Pat Garrett & Billy the Kid (album)

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This article is about the musical album. For the movie, see Pat Garrett and Billy the Kid.
Pat Garrett & Billy the Kid
The name of the album in black on a white background
Soundtrack album by Bob Dylan
Released July 16, 1973 (1973-07-16)
Recorded January–February 1973
Genre Country rock, folk rock, soundtrack
Length 35:23
Label Columbia
Producer Gordon Carroll
Bob Dylan chronology
Bob Dylan's Greatest Hits Vol. II
(1971)
Pat Garrett & Billy the Kid
(1973)
Dylan
(1973)

Pat Garrett & Billy the Kid is the twelfth studio album and first soundtrack album by American singer-songwriter Bob Dylan, released on July 16, 1973 by Columbia Records for the Sam Peckinpah film, Pat Garrett and Billy the Kid. Dylan himself appeared in the film as the character "Alias". Consisting primarily of instrumental music and inspired by the movie itself, the soundtrack included "Knockin' On Heaven's Door", which became a trans-Atlantic Top 20 hit. Certified a gold record by the RIAA, Pat Garrett & Billy the Kid reached #16 US and #29 UK.

Filming of Pat Garrett and Billy the Kid[edit]

Pat Garrett and Billy the Kid scriptwriter Rudy Wurlitzer, who was a previous acquaintance of Dylan's, asked him to provide a couple of songs for the movie.[1] Dylan performed "Billy" for director Peckinpah, who found the performance very moving and offered Dylan an acting part on the spot.[1][2] The role he ended up getting was a character named Alias.[3] In November 1972, Dylan and his family moved to Durango, Mexico, where filming took place.[2] Filming lasted from late 1972 to early 1973.[4]

Recording sessions[edit]

Dylan's first session for the Pat Garrett and Billy the Kid soundtrack was on January 20, 1973 at CBS Discos Studios in Mexico City.[5] The only song from that day that was included on the album was "Billy 7"; also recorded were multiple other takes of "Billy", and the outtakes "Under Turkey", "Billy Surrenders", "And He's Killed Me Too", "Goodbye Holly" and "Pecos Blues".[5] The following month, Dylan recorded two days at Burbank Studios in Burbank, California. The rest of the album's songs were recorded, as well as the outtakes "Sweet Armarillo" and "Rock Me Mama".[5]

Outtakes[edit]

The Mexico City session produced two notable outtakes: "Pecos Blues," an instrumental based on the traditional "What Does The Deep Sea Say?," and the song "Goodbye Holly." Both tracks were rejected but eventually bootlegged.

The Burbank sessions yielded a few spontaneous recordings, including a jam titled "Sweet Amarillo" and a simple, improvised song titled "Rock Me Mama." Neither one was seriously considered for the soundtrack as they were born more out of leisure than actual work. The latter was eventually written fully and recorded as "Wagon Wheel" by Nashville roots rock band Old Crow Medicine Show, then subsequently by artists such as Against Me! and others.

Reception[edit]

Professional ratings
Review scores
Source Rating
Allmusic 3.5/5 stars[6]
Robert Christgau C+[7]
Entertainment Weekly C+ [8]
Rolling Stone 2/5 stars[9]

Robert Christgau of The Village Voice described it as "two middling-to-excellent new Dylan songs, four good original Bobby voices, and a lot of Schmylan music".[7] Jon Landau wrote in Rolling Stone that "it is every bit as inept, amateurish and embarrassing as Self Portrait. And it has all the earmarks of a deliberate courting of commercial disaster, a flirtation that is apparently part of an attempt to free himself from previously imposed obligations derived from his audience."[10]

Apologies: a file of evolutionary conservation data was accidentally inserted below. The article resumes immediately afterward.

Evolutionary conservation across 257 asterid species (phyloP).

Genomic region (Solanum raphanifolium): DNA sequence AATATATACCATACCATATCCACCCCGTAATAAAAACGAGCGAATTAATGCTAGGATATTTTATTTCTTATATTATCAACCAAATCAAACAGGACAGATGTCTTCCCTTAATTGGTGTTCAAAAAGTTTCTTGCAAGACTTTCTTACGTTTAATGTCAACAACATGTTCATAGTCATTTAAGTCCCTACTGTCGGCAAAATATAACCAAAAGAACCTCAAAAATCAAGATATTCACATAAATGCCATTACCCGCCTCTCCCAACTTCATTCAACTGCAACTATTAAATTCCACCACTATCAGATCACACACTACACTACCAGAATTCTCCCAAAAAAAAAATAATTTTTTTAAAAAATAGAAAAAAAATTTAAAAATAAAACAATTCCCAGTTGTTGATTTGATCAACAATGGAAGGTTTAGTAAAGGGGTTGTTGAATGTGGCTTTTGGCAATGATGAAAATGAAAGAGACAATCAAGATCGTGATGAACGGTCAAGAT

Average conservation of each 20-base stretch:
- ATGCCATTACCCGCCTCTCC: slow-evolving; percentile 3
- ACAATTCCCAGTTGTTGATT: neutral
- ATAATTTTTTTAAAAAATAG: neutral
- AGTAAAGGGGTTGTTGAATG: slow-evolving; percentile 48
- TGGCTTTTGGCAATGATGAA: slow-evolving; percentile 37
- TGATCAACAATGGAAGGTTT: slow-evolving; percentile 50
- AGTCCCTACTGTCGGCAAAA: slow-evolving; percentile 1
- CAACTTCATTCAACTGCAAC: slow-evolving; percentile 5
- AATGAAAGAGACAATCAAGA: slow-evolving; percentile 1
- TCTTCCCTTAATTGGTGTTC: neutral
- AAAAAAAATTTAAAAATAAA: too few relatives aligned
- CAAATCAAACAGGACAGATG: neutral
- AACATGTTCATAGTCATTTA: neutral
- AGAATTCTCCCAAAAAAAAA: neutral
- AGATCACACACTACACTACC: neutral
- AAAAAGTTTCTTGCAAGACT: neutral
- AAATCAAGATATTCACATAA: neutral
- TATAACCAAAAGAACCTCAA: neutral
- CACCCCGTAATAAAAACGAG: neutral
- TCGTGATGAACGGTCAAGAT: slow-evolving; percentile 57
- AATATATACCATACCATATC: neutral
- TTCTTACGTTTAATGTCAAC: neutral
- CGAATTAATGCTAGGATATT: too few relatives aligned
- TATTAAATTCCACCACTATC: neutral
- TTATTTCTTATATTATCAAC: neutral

Despite the album's lukewarm reception, it spawned a significant hit in "Knockin' on Heaven's Door," which would be covered by acts such as Eric Clapton and Guns N' Roses. Years later, "Knockin' On Heaven's Door" endured as a popular favorite among critics and fans as well as a concert staple, with its inspirational tone and lyrics regarding impending death.

Legacy[edit]

After Peckinpah completed his own cut of Pat Garrett and Billy the Kid, MGM re-cut the film without his input, removing several significant scenes and re-shuffling most of Dylan's music in the process.[11][12] Peckinpah's film was released to mixed reviews.[13] Years later, critical re-evaluation of Peckinpah's film would lead many to regard it as one of his major works, a revisionist view aided by the restoration of Peckinpah's original cut in 1984.

After witnessing firsthand Peckinpah's battles with MGM, Dylan had his own problems with Columbia Records. After years of minimal activity, Dylan had lost Columbia's patience, and when negotiations for a renewed contract began in 1972, the label (except for Clive Davis) had little interest in being generous. "Early in 1973 I finally did conclude negotiations for a new contract with Bob," wrote Clive Davis in his autobiography. Davis had been a longtime supporter of Dylan's, but he had been the victim of a corporate coup. While finalizing the details of Dylan's contract, Davis was fired by CBS president Arthur Taylor on May 29. Dylan testified on Davis's behalf in a well-publicized civil trial held in July 1975. In the meantime, the incident soured Dylan's relationship with CBS, convincing him to sign with David Geffen's fledgling Los Angeles-based label Asylum Records.

Track listing[edit]

All songs written by Bob Dylan.

Side one
  1. "Main Title Theme (Billy)" — 6:07
  2. "Cantina Theme (Workin' for the Law)" — 2:57
  3. "Billy 1" — 3:57
  4. "Bunkhouse Theme" — 2:17
  5. "River Theme" — 1:30
Side two
  1. "Turkey Chase" — 3:34
  2. "Knockin' on Heaven's Door" — 2:32
  3. "Final Theme" — 5:23
  4. "Billy 4" — 5:04
  5. "Billy 7" — 2:10

Personnel[edit]

Charts[edit]

Album

Year Chart Position
1973 Billboard 200 16[14]
UK Top 75 29[15]

Singles

Year Single Chart Position
1973 "Knockin' on Heaven's Door" Billboard Hot 100 12[16]
UK Top 75 14[15]

Footnotes[edit]

References[edit]